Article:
Minimize Meandering Meetings

It’s not a great title, but it’s a great topic. If you work 40 hours per week, and 50 weeks per year, it’s almost certain that you spend hundreds of hours in meetings – including one-on-ones, small groups, large groups, and possibly even those optimistically titled “all hands” gatherings that are less often actual “meetings” and more often simple exhortations and/or lectures from the top brass.

It doesn’t matter. Most of them waste at least some of your time spent in attendance. Many of them waste every minute.

That’s a big reason it makes sense to minimize the number of meetings you attend, and – even better – to minimize the time you spend in meetings you can’t avoid.

Here are some simple but valuable techniques to cut back on the time you waste in meetings:

Pre-empt Meeting Invitations

Just like the best way to avoid a punch is not to be there when it’s thrown, the best way to save time in meetings is not to attend.

But in many situations – whether you’re working for an audience, customers, clients, or employers – you can’t simply duck most meetings to which you’re invited. However, if you can tactfully avoid those invitations, there’s no harm in staying away.

One strategy to minimize the meeting invitations that come your way is to talk in advance with the people who invite you. Rather than whine about the time you’ll waste in future meetings, ask them to clarify and help you understand the reasons you’re invited. Ask questions like:

  • What exact value do you bring?
  • What role will you play, and why is that important?
  • Are there parts of the meeting you can legitimately skip?
  • Can you participate in some other way: Virtually? By preparing and providing materials? By afterwards reviewing and responding to notes on the meeting?

There’s a good chance that asking why you’re invited will help point out how much more sensible it would be for your invitations to be rescinded, or at least scaled back in number.

Take a More Active Role

When you can’t get out of a meeting, you can still take steps to make it a more valuable use of your time. You can try techniques such as:

  • Clarify the meeting’s agenda, and do what you can to focus the bulk of the conversation on the most important items.
  • Pay close attention to what’s said about each item, and intervene when people begin to meander or repeat.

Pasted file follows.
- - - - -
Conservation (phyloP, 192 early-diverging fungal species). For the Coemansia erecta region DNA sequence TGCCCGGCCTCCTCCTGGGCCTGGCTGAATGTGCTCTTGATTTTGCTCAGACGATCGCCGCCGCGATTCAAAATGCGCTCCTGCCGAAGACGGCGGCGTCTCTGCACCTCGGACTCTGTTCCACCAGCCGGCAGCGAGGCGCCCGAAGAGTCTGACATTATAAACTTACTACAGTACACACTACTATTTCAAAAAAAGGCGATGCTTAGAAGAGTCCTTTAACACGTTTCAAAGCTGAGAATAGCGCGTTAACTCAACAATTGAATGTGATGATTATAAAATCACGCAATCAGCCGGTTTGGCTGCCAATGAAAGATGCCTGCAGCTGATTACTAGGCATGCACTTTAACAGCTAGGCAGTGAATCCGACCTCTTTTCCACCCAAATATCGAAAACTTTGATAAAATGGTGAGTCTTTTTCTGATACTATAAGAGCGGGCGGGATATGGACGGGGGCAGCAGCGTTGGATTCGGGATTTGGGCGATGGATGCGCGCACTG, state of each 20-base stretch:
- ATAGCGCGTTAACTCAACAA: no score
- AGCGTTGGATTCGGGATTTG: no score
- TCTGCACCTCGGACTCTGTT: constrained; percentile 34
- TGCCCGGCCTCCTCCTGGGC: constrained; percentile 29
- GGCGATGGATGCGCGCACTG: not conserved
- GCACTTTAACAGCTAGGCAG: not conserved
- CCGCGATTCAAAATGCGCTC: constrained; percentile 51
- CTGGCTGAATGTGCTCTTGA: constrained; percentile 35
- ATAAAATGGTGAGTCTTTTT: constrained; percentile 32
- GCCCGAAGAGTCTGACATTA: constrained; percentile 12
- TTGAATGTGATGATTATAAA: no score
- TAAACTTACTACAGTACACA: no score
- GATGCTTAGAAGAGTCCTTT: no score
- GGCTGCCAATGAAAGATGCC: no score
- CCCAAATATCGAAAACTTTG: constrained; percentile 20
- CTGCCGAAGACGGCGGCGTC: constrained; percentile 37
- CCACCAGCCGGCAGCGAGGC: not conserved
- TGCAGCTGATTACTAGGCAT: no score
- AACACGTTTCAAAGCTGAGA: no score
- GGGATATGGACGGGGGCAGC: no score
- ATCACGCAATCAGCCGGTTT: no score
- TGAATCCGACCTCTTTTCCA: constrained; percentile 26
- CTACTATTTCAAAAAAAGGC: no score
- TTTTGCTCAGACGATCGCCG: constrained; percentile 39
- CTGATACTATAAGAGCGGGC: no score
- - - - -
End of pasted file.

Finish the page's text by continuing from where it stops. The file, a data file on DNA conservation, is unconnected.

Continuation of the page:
• Summarize the discussion of an item, once it has adequately covered the topic, and then push for a specific decision regarding next steps.
  • Look for opportunities, when talk about an item is concluded or exhausted, to ask a question that moves the meeting to the next agenda item (or to a meeting wrap up, when appropriate).

Another approach is to ask, at the appropriate moment of each discussion, how the item will impact your area of expertise, or how you can impact it. This not only unearths information that is more relevant and valuable to you, it helps to underscore any reasons you don’t need to be there. Gradually, this approach will eliminate many invitations to meetings that waste your time.

Say “Thank You”

It’s a little thing, but remember to say “thank you” to the person who just orchestrated an efficient and meaningful meeting. Regardless of your position within the group who attended, your “thank you” sends the message that well-run meetings are preferable.

What’s more, others will probably echo your “thank you,” and the added weight of all this positive reinforcement will help promote the tendency to make future meetings more valuable.

Without stepping on anyone’s toes, you can use these and other techniques to save significant time that you would otherwise waste in meetings. You’ll also gain appreciation from others for helping everyone else get back to doing something more important.

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